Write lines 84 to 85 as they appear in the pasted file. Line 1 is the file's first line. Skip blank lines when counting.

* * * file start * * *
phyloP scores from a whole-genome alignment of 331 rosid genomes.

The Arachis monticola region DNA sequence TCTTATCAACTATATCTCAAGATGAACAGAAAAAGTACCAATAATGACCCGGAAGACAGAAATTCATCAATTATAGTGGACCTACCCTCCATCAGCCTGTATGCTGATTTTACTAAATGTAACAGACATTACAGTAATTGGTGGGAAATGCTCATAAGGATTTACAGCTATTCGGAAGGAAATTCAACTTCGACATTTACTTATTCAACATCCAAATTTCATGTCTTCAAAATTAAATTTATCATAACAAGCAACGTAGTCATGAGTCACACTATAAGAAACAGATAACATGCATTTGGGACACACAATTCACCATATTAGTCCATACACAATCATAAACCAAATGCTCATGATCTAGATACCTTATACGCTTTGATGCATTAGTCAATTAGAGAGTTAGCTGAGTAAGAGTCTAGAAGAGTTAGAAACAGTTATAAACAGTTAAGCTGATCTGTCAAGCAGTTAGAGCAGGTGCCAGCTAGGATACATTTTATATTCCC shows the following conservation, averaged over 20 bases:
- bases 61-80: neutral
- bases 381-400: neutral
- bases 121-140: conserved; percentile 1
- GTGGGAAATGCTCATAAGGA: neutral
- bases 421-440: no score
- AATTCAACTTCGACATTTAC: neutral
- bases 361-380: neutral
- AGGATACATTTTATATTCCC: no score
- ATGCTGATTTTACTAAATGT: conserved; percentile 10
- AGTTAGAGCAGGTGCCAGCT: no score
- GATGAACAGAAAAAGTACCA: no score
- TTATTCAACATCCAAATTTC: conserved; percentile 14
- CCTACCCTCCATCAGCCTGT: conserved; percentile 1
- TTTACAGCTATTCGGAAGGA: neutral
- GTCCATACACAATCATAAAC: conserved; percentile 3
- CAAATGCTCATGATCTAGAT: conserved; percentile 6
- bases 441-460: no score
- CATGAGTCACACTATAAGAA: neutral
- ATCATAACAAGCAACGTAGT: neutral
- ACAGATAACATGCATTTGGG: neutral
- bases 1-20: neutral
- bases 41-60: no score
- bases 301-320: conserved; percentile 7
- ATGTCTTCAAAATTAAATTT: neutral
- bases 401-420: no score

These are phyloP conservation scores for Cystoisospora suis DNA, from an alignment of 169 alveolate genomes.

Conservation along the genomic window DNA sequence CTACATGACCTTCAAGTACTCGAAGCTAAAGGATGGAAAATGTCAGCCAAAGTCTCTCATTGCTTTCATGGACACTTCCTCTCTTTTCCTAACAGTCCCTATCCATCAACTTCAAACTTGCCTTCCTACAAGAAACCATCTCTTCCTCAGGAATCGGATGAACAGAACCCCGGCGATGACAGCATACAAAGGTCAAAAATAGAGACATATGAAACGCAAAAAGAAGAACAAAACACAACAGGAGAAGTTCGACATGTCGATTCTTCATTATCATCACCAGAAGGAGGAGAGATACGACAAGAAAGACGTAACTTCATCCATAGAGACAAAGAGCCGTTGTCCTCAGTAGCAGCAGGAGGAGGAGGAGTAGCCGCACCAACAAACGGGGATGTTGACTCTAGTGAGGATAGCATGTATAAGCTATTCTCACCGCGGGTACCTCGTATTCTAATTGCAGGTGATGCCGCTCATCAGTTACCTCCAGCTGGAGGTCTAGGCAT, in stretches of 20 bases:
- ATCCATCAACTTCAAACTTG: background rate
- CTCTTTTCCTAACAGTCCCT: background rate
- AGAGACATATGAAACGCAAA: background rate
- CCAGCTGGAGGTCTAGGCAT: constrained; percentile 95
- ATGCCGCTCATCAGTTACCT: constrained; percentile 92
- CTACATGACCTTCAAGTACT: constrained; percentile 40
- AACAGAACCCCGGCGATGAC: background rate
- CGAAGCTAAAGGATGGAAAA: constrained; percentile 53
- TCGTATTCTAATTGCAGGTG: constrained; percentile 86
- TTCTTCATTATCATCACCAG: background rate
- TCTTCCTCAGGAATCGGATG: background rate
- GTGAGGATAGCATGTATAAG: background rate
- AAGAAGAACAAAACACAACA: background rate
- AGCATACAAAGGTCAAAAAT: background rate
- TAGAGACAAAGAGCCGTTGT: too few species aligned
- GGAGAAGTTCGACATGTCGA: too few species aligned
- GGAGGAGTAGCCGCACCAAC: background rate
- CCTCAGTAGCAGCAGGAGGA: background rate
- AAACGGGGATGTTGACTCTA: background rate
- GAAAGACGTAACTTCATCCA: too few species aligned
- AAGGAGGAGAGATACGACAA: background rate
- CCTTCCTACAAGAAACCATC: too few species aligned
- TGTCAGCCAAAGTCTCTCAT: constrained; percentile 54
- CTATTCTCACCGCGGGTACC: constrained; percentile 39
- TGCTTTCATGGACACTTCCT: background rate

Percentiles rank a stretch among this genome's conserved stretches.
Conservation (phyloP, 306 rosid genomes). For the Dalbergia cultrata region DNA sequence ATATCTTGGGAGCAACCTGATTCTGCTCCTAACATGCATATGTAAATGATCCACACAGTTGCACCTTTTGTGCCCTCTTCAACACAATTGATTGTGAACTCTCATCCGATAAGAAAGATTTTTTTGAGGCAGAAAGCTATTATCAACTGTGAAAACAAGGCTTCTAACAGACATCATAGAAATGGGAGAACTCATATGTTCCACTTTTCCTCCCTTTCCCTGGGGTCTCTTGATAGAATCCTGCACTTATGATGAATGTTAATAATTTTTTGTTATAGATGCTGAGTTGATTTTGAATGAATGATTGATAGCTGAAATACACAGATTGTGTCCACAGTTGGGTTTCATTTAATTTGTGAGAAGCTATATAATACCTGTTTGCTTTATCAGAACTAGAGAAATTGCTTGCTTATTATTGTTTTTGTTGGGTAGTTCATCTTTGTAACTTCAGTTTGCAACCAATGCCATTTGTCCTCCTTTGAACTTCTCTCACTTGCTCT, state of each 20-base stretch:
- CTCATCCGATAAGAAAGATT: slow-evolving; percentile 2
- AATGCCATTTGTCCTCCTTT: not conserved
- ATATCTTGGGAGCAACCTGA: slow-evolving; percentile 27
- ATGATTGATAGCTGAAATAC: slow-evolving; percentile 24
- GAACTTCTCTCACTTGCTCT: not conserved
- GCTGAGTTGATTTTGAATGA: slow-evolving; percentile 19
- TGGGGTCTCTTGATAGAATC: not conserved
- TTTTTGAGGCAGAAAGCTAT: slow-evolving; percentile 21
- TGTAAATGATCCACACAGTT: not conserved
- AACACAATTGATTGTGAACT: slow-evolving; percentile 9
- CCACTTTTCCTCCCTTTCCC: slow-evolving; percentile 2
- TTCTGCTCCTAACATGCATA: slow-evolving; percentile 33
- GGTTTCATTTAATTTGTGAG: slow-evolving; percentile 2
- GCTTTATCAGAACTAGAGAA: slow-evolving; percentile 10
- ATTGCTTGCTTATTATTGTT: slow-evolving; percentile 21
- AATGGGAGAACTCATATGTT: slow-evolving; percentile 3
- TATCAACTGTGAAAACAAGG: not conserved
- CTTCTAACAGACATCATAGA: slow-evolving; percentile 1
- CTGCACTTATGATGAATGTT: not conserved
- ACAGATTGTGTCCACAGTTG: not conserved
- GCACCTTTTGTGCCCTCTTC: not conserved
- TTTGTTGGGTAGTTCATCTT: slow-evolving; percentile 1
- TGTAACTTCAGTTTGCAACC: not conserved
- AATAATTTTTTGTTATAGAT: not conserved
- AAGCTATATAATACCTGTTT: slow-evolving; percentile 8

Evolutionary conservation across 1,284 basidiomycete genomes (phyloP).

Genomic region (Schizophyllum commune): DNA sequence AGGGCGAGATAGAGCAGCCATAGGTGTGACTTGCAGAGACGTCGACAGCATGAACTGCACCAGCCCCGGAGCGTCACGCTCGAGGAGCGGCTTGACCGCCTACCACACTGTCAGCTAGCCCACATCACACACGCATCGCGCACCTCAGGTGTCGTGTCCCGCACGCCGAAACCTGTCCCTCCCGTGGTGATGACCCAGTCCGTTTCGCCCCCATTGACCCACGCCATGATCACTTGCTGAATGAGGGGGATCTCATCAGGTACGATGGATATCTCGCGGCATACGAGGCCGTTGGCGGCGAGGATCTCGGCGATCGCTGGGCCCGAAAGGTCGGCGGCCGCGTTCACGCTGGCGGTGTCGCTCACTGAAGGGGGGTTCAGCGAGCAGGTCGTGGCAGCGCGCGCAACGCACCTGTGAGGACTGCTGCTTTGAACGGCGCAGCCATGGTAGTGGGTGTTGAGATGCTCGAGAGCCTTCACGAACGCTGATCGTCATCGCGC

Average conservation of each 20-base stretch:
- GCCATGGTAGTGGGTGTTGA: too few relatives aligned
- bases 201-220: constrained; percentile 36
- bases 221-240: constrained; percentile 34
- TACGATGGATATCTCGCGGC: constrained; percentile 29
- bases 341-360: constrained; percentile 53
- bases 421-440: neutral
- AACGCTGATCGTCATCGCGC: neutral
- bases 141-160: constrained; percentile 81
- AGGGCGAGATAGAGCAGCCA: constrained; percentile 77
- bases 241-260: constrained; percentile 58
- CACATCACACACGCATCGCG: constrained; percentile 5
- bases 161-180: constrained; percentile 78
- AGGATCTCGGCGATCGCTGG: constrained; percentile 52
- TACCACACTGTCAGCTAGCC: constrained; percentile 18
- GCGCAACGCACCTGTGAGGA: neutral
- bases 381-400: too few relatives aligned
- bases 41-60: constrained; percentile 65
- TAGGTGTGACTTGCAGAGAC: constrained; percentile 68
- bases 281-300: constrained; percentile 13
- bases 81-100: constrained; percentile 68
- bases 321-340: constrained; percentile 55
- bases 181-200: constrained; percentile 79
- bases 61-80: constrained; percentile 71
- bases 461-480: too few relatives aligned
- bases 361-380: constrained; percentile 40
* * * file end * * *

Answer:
Average conservation of each 20-base stretch:
- GCCATGGTAGTGGGTGTTGA: too few relatives aligned